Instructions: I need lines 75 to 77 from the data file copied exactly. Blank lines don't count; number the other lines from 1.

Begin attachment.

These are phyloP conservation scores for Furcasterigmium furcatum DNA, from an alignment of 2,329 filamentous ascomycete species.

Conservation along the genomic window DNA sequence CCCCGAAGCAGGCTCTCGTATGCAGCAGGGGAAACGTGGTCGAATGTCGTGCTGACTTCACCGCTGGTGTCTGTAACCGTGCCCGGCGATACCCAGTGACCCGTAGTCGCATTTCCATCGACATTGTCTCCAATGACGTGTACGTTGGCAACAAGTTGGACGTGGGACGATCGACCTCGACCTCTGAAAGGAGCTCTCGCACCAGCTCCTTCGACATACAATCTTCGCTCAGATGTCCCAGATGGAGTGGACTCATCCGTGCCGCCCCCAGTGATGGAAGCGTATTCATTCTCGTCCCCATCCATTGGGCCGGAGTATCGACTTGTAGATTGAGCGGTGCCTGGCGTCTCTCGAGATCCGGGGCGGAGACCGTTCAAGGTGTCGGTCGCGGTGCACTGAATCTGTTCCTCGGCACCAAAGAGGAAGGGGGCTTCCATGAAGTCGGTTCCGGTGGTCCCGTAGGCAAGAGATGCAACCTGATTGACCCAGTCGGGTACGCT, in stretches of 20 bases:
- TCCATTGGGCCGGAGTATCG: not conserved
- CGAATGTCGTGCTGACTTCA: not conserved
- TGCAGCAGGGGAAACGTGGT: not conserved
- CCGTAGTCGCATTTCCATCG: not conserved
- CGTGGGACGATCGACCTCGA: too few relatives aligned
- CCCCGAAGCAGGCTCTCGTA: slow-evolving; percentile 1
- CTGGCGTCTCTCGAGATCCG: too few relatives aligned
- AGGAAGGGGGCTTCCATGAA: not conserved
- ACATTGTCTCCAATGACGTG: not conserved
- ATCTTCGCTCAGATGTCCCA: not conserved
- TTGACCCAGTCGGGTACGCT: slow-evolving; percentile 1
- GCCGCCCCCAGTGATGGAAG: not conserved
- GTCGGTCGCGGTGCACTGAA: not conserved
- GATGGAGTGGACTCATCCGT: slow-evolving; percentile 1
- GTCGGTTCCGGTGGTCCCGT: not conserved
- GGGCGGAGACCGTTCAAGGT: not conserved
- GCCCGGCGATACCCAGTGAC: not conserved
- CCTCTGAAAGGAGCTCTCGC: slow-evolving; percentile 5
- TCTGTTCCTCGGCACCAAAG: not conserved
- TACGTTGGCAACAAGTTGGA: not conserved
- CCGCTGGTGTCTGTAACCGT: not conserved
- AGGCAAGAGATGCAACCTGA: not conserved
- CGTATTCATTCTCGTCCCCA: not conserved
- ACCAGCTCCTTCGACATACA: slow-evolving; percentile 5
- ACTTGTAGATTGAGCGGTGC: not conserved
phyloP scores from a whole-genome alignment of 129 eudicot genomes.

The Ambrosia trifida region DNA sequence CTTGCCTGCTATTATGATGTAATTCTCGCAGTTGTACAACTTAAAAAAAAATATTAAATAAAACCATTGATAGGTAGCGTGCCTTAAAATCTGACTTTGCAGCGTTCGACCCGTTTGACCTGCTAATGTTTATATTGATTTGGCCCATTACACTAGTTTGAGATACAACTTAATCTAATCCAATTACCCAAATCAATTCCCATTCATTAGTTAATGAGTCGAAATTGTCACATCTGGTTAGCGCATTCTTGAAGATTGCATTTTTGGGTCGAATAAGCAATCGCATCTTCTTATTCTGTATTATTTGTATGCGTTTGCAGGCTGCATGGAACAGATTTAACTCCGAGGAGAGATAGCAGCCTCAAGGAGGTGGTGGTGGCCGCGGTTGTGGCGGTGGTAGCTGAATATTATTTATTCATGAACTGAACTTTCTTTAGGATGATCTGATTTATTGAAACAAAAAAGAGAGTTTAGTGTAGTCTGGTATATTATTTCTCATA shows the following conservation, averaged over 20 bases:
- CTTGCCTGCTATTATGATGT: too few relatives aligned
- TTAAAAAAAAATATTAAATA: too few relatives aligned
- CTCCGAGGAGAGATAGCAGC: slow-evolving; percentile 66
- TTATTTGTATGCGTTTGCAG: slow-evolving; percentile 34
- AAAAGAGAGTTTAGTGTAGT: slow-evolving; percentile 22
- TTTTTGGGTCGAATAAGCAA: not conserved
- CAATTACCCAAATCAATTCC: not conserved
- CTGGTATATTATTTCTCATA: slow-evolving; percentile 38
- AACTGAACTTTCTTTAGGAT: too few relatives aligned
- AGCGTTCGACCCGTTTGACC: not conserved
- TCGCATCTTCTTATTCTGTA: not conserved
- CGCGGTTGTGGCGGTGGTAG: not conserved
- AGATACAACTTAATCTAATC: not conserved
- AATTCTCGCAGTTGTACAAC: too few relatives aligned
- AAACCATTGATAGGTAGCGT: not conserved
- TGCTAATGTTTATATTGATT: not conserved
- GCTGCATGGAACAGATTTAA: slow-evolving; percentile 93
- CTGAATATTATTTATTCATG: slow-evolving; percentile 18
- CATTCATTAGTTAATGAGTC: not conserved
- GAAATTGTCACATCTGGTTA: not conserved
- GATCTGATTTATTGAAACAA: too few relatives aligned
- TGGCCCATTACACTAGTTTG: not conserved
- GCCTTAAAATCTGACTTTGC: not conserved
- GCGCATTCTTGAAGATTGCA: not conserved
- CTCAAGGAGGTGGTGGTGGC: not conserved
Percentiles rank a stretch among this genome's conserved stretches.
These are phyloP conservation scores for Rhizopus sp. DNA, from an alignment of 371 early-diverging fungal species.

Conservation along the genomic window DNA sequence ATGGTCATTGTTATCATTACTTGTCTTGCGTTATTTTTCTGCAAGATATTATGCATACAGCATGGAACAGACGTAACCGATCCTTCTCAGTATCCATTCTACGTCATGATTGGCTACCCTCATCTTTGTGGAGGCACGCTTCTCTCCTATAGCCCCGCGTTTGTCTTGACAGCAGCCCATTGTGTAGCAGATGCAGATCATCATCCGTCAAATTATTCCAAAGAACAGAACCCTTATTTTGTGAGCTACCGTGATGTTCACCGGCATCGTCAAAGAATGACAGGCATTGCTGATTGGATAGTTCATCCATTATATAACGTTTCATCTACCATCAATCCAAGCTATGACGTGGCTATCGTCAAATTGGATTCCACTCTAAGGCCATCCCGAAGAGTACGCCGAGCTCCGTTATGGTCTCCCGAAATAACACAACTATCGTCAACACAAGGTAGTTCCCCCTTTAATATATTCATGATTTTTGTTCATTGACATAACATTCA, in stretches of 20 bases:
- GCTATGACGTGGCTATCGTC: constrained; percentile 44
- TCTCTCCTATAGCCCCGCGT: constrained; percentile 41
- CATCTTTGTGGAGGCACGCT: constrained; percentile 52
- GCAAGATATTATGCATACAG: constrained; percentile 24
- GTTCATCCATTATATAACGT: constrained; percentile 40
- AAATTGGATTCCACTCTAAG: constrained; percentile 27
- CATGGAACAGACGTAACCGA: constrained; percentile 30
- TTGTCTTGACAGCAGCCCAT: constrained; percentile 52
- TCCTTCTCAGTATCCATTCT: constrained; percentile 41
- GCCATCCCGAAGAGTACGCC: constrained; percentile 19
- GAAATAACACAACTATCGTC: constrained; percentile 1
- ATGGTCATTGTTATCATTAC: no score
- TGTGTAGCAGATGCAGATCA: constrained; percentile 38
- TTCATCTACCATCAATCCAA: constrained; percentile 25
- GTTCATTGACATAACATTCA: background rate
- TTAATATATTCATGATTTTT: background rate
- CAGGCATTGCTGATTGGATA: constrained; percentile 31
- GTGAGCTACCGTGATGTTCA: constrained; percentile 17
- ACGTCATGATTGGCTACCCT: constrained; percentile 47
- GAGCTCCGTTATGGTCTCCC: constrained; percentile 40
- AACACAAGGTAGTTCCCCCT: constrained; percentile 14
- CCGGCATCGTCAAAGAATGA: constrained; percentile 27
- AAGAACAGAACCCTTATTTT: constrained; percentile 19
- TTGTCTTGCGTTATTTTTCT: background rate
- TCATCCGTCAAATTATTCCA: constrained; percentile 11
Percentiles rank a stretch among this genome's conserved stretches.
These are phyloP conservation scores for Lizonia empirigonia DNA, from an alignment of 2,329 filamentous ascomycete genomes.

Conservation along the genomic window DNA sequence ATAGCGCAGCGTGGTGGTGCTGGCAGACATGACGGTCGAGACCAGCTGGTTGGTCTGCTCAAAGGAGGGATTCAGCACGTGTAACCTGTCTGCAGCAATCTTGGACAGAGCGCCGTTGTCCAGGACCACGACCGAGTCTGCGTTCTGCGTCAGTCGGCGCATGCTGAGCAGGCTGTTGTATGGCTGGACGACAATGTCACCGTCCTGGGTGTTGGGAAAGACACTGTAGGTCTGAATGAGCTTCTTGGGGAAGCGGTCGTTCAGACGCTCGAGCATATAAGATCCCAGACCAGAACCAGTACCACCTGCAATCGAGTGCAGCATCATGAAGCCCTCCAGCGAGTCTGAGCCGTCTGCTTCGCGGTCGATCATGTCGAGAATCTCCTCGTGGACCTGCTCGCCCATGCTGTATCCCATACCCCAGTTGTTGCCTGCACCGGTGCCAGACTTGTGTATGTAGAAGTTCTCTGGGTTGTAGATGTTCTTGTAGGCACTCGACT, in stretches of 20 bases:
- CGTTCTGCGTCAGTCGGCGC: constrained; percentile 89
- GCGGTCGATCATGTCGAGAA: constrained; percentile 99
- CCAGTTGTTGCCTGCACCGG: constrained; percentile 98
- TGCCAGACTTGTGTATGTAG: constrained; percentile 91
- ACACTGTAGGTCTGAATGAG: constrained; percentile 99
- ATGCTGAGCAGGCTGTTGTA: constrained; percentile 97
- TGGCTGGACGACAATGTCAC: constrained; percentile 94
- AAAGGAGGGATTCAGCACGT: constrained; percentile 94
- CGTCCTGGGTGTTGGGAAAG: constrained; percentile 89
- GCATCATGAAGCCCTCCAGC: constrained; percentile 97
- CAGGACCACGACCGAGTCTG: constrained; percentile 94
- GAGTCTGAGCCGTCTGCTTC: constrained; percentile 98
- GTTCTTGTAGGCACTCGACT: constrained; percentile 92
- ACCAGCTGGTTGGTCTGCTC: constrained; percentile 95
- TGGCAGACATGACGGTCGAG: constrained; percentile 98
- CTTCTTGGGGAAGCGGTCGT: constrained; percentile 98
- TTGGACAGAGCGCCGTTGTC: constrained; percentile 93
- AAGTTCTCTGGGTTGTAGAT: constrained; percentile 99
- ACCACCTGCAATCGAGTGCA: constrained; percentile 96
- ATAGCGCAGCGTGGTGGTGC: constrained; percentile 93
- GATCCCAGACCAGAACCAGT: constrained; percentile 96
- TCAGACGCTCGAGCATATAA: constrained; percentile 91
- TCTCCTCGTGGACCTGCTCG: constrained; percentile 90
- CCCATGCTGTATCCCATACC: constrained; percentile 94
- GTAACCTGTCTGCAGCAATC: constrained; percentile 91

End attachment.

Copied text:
- GTGAGCTACCGTGATGTTCA: constrained; percentile 17
- ACGTCATGATTGGCTACCCT: constrained; percentile 47
- GAGCTCCGTTATGGTCTCCC: constrained; percentile 40